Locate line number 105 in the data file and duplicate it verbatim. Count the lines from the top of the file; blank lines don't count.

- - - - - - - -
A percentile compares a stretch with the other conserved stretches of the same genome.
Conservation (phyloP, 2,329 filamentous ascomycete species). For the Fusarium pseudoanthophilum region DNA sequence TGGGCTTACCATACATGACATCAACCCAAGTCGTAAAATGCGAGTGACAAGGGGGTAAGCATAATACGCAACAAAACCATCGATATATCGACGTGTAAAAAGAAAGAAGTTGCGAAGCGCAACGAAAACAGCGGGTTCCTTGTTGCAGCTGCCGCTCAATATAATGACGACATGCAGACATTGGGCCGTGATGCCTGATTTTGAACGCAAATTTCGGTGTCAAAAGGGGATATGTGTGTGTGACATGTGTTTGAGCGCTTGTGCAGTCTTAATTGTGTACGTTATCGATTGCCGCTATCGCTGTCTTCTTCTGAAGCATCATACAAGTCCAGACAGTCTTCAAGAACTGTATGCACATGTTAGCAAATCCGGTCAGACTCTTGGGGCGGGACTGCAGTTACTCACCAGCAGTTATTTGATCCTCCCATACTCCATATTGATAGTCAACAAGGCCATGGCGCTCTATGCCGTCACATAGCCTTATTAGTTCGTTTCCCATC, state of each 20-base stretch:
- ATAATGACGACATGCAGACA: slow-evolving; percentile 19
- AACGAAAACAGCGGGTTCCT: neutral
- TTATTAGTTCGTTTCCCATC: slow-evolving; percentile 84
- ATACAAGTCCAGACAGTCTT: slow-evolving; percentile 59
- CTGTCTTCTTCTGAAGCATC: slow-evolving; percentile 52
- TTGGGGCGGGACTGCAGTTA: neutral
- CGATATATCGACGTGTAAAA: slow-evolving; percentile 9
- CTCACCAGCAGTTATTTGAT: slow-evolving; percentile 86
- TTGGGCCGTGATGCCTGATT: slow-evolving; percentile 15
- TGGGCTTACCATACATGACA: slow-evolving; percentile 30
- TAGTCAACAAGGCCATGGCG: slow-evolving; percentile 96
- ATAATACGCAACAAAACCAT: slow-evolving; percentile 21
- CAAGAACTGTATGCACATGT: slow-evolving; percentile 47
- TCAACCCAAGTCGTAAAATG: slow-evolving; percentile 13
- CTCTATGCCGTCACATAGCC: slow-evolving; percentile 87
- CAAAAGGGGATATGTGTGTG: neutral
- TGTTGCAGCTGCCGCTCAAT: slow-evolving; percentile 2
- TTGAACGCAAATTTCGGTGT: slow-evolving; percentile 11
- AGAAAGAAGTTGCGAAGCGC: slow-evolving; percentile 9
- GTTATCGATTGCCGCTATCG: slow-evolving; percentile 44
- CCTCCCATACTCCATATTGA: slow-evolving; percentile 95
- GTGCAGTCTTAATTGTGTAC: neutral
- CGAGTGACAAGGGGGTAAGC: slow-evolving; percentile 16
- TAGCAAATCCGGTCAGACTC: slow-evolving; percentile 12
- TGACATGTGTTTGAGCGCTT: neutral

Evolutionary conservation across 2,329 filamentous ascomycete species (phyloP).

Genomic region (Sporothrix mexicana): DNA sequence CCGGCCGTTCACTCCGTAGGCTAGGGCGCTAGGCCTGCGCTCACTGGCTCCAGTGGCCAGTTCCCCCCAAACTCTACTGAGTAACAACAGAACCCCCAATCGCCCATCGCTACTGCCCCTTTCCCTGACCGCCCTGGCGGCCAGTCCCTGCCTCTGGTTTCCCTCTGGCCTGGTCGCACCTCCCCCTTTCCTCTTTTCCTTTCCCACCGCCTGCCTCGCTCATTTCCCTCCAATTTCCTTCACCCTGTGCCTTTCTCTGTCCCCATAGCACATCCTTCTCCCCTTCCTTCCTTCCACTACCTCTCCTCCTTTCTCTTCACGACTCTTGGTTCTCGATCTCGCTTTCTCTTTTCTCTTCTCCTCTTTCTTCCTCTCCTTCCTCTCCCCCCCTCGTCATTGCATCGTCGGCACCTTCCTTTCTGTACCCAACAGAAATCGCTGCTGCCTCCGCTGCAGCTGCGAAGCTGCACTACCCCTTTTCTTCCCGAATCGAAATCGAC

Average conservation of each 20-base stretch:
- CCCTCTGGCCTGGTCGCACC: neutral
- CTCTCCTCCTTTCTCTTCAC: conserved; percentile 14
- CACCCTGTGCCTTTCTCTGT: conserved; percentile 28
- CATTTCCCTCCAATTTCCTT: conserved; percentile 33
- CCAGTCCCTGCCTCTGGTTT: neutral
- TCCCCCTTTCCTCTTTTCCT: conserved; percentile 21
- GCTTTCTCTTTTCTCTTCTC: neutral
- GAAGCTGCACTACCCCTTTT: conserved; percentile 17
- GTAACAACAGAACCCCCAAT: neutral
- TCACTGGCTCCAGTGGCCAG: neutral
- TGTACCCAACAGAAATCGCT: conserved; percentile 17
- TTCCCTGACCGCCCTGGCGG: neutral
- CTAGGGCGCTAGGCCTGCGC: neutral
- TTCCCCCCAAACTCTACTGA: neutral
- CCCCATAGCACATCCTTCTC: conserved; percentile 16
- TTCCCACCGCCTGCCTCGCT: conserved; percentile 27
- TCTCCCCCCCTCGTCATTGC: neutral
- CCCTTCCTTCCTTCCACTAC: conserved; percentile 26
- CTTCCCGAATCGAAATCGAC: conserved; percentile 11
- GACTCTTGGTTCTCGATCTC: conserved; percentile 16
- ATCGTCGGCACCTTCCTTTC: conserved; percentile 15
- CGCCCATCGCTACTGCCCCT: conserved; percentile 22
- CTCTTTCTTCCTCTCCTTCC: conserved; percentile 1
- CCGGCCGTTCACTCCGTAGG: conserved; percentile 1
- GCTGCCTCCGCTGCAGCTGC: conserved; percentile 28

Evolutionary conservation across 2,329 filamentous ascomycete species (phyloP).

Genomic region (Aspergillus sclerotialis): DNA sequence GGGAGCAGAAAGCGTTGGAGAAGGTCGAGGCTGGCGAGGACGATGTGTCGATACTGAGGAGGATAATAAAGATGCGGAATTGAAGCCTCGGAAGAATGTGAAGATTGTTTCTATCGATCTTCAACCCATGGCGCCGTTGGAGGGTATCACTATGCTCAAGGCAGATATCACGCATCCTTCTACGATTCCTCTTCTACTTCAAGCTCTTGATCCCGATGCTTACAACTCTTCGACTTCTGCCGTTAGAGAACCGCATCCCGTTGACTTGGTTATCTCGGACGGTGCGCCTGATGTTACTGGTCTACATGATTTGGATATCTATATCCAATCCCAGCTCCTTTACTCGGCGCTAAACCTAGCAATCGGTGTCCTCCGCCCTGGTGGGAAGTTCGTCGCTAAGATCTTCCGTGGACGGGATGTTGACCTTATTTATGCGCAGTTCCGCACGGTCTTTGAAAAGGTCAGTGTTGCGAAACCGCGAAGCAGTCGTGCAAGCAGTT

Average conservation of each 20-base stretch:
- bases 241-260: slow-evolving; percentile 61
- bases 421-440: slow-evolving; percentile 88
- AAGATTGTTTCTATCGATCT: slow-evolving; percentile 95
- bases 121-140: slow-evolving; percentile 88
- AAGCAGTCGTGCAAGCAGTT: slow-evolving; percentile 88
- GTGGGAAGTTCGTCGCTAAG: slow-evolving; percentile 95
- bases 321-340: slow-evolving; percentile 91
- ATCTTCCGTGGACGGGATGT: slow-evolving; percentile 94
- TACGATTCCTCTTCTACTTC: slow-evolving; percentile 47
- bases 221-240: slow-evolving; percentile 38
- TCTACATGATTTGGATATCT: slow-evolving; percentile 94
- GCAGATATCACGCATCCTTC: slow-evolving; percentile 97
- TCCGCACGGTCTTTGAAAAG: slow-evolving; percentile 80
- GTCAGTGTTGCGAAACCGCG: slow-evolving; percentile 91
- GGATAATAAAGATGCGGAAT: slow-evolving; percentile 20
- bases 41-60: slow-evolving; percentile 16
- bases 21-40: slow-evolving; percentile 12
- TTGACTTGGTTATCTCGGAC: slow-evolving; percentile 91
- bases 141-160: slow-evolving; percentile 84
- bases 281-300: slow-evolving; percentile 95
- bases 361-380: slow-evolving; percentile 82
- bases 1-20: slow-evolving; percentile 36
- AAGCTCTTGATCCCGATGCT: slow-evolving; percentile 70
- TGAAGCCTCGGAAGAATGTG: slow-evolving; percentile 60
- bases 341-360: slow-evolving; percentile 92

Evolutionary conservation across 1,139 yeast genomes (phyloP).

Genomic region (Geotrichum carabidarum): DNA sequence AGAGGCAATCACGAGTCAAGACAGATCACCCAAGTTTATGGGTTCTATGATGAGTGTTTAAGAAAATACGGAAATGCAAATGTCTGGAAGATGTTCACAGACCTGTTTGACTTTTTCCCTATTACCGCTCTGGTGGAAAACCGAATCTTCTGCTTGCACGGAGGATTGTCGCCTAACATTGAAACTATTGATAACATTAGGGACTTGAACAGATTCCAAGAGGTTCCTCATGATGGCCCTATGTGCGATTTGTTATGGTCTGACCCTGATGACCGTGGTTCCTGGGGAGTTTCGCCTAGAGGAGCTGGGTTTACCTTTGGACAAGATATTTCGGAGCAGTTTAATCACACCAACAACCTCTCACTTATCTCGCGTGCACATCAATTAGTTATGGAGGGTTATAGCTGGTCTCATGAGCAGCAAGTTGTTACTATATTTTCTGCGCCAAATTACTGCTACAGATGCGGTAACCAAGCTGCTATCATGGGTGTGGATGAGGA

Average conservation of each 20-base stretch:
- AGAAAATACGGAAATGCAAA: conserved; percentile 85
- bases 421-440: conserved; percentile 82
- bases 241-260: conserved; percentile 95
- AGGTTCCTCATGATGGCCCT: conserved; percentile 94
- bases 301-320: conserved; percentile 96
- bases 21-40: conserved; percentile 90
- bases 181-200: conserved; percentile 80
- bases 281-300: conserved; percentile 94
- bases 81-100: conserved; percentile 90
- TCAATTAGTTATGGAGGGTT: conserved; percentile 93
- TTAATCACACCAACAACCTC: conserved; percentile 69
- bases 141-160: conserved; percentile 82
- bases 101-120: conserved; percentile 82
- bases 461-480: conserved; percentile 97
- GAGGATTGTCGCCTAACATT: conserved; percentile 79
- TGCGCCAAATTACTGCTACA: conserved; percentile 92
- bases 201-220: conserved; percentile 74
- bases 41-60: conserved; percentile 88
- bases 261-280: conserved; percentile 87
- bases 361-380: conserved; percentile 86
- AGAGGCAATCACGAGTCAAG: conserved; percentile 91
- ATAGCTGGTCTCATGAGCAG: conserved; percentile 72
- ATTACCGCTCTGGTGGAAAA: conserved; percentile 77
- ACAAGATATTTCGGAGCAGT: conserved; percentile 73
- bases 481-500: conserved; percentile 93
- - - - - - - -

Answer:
- bases 261-280: conserved; percentile 87